Friday, September 3, 2010

Everyone should have a piano.

Back when I was a kid, we used to go play at our friend's homes, rather than playing video games with people who live across the globe. We didn't call them by that posh name "playdates," but rather we would "spend the night" or just "come over to play." I loved going over to my friend's houses, and I remember distinctly thinking it was completely weird when they didn't have a piano. To me, having a piano was equivalent to having a TV. What kind of family doesn't have a TV these days? Well, to me it was, "What kind of family doesn't have a piano?"

It still weirds me out, honestly, as it something is missing from the home.

Yesterday, I went dream-home shopping with a friend who can afford it. I love going to open houses and imagining that I could afford these big homes, but I've never gotten to look at one on a Thursday morning. This was a huge 7 bedroom mansion with at least 5 bathrooms (I lost count) and kitchen that included a butler's pantry and a separate staircase for the servants' use. It was beautiful. It was old and needed updating, I suppose, but I kind of like the old quirkiness of those homes.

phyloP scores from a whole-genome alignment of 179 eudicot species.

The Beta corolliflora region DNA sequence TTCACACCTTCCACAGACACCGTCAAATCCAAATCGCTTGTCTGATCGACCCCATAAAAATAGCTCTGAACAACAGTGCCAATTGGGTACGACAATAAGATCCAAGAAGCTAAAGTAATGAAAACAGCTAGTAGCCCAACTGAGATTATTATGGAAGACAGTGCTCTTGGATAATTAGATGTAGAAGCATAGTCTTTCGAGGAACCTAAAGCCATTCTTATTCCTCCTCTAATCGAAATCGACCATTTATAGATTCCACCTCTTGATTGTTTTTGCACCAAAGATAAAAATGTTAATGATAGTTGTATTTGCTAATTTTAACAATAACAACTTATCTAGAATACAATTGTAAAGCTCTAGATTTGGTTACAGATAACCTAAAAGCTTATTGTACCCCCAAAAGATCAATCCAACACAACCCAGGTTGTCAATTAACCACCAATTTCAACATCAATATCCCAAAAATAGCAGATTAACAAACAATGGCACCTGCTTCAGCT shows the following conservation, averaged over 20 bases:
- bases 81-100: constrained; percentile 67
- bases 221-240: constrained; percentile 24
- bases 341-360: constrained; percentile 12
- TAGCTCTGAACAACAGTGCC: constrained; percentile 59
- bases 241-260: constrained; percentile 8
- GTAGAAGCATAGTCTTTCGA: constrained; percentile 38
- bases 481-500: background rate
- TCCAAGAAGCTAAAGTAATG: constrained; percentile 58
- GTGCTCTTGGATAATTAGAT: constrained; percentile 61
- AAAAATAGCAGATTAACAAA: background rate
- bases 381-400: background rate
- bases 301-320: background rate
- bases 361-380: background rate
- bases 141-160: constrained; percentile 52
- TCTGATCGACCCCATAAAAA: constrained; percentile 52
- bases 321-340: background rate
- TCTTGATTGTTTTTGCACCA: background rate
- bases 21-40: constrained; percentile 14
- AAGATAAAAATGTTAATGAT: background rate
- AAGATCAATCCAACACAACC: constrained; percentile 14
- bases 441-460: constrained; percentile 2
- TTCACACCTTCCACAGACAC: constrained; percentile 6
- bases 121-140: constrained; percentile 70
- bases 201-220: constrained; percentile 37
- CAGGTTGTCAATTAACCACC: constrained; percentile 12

It only occurred to me this morning, however, what was wrong with the home. In all that space -- over five thousand square feet -- there were gorgeous pieces of furniture, antiques, paintings, etc., but there was not a single piano, or any musical instrument, for that matter. How can you own a million-dollar home and not have a piano?

If I lived in a house like that, I think I'd have a piano in every room. There would be an old upright player piano in the parlor/entry-way. I'd have a baby grand in the massive sitting room, facing the huge bay windows. I'd put a console piano in the back living room, and maybe a harpsichord in the dining room.

Anyway, that's my tip to you realtors and professional stagers. Pianos make a place feel complete. Run with that.

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